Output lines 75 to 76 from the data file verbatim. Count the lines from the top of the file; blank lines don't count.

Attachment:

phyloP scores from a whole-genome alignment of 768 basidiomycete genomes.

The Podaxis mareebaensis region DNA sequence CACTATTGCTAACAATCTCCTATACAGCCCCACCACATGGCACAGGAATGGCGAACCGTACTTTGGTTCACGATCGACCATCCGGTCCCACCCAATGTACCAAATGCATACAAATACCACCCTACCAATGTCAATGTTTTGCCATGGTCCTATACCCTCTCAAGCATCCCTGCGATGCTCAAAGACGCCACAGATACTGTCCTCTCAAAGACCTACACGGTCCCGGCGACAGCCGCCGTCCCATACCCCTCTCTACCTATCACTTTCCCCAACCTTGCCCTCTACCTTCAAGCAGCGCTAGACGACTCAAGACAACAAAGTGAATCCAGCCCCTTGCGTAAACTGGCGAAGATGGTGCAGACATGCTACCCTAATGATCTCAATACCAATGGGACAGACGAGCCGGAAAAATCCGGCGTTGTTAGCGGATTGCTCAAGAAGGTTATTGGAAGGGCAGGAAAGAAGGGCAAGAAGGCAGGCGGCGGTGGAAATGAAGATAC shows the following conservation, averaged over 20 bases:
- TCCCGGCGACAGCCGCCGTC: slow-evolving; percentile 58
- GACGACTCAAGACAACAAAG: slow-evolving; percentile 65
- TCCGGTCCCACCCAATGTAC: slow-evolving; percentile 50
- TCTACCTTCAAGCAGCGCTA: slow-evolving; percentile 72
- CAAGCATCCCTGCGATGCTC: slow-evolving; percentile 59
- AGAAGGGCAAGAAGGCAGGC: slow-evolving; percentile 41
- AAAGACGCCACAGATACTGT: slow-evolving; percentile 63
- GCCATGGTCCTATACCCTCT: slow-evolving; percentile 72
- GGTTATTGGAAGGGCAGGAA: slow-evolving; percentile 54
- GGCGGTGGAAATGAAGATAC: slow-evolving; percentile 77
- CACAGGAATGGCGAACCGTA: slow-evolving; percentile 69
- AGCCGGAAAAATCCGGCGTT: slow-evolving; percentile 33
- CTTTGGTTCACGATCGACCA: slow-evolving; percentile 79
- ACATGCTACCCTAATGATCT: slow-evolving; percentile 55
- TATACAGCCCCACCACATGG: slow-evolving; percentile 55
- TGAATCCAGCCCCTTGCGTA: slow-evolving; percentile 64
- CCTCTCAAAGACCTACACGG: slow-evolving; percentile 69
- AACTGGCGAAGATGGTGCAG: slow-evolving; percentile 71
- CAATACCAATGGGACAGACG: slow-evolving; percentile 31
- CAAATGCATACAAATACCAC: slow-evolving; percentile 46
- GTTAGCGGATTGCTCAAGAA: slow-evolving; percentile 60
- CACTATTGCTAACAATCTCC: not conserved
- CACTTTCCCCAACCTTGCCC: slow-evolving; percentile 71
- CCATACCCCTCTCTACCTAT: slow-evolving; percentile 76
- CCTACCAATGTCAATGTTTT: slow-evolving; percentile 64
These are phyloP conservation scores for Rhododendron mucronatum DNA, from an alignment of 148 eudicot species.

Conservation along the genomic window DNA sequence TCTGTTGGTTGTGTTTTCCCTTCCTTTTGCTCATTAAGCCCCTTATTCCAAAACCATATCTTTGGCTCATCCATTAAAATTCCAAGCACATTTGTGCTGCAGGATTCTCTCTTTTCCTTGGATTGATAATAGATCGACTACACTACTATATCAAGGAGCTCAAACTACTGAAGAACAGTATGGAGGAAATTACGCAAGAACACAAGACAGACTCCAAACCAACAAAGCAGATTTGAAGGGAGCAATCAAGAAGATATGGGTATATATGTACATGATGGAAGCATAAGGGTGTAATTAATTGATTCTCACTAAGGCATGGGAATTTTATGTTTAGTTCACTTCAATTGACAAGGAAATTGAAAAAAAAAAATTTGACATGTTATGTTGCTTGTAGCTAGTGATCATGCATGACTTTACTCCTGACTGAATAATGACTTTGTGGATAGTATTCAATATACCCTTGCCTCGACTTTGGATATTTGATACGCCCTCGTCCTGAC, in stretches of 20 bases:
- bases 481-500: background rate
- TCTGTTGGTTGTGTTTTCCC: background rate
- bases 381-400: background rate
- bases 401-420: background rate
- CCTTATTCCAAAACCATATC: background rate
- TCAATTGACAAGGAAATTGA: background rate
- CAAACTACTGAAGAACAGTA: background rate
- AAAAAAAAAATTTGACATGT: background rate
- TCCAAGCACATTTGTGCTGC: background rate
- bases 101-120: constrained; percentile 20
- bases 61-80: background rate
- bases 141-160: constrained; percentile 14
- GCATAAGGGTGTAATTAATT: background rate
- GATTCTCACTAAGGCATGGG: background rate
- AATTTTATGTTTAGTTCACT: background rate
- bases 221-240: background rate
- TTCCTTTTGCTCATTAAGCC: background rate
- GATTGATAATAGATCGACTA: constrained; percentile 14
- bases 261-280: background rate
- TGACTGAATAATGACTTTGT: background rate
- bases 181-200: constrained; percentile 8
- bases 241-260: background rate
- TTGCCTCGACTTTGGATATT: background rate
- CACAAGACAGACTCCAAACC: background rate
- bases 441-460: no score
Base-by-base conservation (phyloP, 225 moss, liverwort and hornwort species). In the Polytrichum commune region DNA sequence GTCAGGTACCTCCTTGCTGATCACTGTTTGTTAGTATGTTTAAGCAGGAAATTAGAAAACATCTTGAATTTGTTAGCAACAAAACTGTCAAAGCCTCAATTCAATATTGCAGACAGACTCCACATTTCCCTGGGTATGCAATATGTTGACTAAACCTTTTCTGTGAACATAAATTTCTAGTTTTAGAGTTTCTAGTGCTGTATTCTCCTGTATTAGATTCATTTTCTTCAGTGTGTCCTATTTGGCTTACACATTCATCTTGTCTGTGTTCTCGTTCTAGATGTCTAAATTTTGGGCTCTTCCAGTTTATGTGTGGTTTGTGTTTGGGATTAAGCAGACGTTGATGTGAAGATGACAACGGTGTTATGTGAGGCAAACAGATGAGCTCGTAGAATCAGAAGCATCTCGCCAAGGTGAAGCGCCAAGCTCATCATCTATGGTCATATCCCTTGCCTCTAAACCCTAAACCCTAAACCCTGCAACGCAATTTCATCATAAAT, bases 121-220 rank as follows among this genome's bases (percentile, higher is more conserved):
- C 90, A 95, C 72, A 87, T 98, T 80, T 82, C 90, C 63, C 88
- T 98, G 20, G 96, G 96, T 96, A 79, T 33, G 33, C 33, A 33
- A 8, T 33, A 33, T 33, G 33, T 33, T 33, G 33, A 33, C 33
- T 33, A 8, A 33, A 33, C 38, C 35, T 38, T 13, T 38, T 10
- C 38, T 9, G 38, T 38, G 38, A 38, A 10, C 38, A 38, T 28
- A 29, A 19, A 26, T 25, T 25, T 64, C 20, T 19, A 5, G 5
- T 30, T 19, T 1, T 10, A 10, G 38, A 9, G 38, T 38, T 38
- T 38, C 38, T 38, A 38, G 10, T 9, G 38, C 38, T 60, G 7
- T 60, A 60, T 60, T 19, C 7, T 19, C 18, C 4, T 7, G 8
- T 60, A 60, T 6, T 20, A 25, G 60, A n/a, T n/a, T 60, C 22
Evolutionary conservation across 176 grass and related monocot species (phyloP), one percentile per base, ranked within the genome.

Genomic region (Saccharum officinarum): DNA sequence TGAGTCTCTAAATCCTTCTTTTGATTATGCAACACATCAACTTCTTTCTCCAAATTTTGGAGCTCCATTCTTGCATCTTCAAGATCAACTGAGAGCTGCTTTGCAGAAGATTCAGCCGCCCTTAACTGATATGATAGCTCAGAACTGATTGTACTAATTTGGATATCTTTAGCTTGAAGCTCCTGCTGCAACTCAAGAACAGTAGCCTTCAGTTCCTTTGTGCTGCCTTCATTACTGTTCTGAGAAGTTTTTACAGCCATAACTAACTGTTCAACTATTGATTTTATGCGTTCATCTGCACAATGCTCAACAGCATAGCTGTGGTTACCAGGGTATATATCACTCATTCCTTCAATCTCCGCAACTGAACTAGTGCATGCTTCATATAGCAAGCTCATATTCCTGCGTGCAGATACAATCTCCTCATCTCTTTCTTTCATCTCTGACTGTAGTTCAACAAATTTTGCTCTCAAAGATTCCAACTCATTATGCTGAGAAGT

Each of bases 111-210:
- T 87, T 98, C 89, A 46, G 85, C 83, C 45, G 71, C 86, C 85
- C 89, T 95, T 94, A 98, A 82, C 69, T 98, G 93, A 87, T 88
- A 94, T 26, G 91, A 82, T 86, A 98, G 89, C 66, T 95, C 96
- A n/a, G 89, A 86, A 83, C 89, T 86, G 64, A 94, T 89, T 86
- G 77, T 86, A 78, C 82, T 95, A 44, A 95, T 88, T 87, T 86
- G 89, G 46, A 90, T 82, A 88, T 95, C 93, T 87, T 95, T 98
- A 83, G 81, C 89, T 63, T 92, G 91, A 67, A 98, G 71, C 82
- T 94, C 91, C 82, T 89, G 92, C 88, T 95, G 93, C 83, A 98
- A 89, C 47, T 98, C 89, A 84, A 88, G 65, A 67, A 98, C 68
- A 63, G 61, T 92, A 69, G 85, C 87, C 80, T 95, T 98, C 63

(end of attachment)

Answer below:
- A 83, G 81, C 89, T 63, T 92, G 91, A 67, A 98, G 71, C 82
- T 94, C 91, C 82, T 89, G 92, C 88, T 95, G 93, C 83, A 98